UFOs come in many forms, but one of the most commonly reported objects is the ubiquitous triangular black aircraft. For decades, numerous witnesses throughout the world have reported seeing such aircraft, leading to speculation that at least one of the world’s air forces could possess or be testing such a craft.
That speculation gained a few degrees of legitimacy in 2017 when a patent dated from 2004 turned up online which appeared to show a design for black triangular craft similar to those reported in so many UFO sightings. That patent was reportedly filed by a man named John Quincy St. Clair, a shadowy figure who pops up time and time again in these types of aerospace technology patent stories. Is he a real person? Why is this mysterious patent in his name?
Those questions remain unanswered, but this week several somewhat dubious outlets like Sputnik News have reported the discovery of another patent for a strange triangular aircraft, this time one that uses an “internal mass reduction device” capable of incredible feats of propulsion. The patent claims the inventor of this craft is Salvatore Cezar Pais, a name which also pops up in many odd and futuristic military patents. The assignee of patent number US10144532B2 is the US Secretary of Navy, who filed the application in April 2016.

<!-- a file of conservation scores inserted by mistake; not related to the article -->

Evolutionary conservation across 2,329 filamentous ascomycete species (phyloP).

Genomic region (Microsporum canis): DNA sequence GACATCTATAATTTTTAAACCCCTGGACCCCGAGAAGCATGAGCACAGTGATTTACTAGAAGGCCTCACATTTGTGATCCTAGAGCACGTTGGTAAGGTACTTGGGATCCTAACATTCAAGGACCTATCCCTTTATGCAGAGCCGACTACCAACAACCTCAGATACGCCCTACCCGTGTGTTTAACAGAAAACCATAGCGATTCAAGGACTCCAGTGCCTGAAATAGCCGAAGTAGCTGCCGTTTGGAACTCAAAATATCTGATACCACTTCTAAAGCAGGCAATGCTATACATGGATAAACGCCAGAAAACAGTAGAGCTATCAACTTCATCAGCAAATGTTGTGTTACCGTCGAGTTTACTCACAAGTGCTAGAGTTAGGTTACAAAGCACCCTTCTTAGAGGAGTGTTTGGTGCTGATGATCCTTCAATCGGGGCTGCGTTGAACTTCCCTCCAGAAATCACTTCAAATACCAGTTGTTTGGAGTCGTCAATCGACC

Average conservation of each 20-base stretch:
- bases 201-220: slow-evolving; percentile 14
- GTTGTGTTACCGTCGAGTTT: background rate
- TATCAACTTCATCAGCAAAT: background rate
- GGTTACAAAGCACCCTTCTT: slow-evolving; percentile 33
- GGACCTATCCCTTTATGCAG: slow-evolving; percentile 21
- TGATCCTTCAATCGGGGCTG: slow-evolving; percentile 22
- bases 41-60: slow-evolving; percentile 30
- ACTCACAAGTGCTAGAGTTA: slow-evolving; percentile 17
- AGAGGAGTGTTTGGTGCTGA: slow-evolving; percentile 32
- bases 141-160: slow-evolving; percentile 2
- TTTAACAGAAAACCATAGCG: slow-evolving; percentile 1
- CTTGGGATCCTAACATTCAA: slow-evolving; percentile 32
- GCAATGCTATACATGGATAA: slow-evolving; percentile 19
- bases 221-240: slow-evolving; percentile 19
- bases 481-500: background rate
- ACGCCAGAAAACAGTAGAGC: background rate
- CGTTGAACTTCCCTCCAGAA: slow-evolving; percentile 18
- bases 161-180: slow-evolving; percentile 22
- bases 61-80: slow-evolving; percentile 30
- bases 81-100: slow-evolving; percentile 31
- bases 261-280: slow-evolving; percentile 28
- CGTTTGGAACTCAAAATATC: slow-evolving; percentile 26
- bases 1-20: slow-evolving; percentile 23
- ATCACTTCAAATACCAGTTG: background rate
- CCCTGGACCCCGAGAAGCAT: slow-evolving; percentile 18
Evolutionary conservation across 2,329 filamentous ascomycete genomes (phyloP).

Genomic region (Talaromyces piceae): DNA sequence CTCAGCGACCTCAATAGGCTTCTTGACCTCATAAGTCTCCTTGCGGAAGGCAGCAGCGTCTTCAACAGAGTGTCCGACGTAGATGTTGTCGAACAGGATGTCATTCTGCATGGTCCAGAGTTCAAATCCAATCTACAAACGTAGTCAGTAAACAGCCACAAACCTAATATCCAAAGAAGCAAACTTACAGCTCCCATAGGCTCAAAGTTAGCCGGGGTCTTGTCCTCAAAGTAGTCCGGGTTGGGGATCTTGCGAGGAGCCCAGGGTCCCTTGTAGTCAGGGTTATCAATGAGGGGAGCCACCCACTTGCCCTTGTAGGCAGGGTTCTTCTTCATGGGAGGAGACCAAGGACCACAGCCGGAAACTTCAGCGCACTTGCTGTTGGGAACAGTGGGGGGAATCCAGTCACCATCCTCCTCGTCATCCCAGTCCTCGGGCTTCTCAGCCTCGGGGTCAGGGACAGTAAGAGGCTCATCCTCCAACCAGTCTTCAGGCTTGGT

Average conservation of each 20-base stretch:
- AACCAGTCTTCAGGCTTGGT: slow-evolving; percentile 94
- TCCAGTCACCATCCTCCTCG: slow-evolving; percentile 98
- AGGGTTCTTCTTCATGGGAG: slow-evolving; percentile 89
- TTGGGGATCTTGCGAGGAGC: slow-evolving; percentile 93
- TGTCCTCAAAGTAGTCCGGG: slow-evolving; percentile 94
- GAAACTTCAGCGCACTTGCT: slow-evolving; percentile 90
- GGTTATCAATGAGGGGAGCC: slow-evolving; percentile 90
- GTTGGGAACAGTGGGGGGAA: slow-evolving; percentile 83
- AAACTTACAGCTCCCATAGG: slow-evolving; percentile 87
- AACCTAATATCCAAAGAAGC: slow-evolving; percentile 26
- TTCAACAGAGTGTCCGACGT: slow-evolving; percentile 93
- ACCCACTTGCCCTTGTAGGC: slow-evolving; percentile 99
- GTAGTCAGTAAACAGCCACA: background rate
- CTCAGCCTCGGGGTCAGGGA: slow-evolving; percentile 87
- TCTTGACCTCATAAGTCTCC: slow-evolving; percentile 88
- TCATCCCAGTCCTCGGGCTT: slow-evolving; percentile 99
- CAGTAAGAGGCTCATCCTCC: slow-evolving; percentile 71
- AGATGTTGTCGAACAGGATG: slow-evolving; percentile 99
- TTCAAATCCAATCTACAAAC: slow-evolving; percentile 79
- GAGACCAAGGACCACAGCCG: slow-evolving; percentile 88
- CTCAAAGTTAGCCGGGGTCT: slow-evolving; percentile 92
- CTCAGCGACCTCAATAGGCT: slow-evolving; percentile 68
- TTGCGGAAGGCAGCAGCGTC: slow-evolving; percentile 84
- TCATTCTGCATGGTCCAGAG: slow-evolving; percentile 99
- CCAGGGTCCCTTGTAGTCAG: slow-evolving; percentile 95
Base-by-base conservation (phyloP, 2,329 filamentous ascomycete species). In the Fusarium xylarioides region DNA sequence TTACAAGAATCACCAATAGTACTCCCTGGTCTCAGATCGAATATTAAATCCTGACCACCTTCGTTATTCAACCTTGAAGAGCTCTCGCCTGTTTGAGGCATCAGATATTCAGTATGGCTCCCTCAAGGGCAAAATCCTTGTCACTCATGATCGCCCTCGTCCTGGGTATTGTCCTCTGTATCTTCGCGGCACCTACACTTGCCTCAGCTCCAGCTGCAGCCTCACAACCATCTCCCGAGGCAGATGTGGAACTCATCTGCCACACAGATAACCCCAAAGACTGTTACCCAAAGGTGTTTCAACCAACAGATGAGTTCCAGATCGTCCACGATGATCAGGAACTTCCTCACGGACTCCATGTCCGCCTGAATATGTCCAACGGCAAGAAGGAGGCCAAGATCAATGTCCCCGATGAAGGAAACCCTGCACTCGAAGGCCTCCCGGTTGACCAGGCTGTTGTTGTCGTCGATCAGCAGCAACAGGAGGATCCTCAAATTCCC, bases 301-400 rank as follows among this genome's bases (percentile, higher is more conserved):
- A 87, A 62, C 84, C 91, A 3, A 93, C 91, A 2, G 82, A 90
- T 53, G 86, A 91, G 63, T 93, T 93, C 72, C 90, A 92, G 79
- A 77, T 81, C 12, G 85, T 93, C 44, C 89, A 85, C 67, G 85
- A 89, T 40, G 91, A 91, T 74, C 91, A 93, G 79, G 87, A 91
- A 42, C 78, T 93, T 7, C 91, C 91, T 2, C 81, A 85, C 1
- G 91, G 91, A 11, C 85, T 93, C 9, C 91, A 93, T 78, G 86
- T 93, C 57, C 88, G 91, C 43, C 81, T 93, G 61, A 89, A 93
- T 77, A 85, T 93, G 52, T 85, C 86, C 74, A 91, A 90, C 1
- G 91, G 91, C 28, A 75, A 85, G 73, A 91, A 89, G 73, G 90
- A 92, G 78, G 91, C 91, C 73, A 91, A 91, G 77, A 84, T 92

The patent describes an “unconventional spacecraft propulsion system” which uses resonant cavities and microwave emitters that “create high frequency electromagnetic waves throughout the resonant cavity to vibrate in an accelerated mode and create a local polarized vacuum outside the outer resonant cavity wall.” The whole thing sounds quite similar to the rumored EM drive propulsion system which caused a stir a few years back.
The patent contains some fascinating statements about the significance of this system, through which “extreme speeds can be achieved.” According to the patent, reducing the internal mass of the craft would mean it’s possible to reduce its inertia, or resistance to motion. Doing so would allow the craft a level of maneuverability and speed not seen in conventional aircraft, potentially revolutionizing aerospace engineering as we know it:
If we can engineer the structure of the local quantum vacuum state, we can engineer the fabric of our reality at the most fundamental level (thus affecting a physical system’s inertial and gravitational properties). This realization would greatly advance the fields of aerospace propulsion and power generation.
The description of the craft and its hypothetical abilities should sound eerily familiar to anyone who follows anomalous aerial phenomena. The patent appears to be legitimate, but that doesn’t necessarily mean such a craft has been built yet – or is even capable of being built based on our current technology.
One of the largest UFO developments in recent years has been the release of footage allegedly captured by US Air Force aircraft as they attempted to intercept incredibly agile, otherworldly aircraft flying off the coast of California. Could all of these ‘disclosures’ of UFO encounters be proof that someone is already flying next-generation aircraft far more advanced than any conventional jet fighter, or does this patent merely show that US Navy engineers want to stay ahead of the technological curve and prevent others from using their own hypothetical designs if such technologies are ever realized?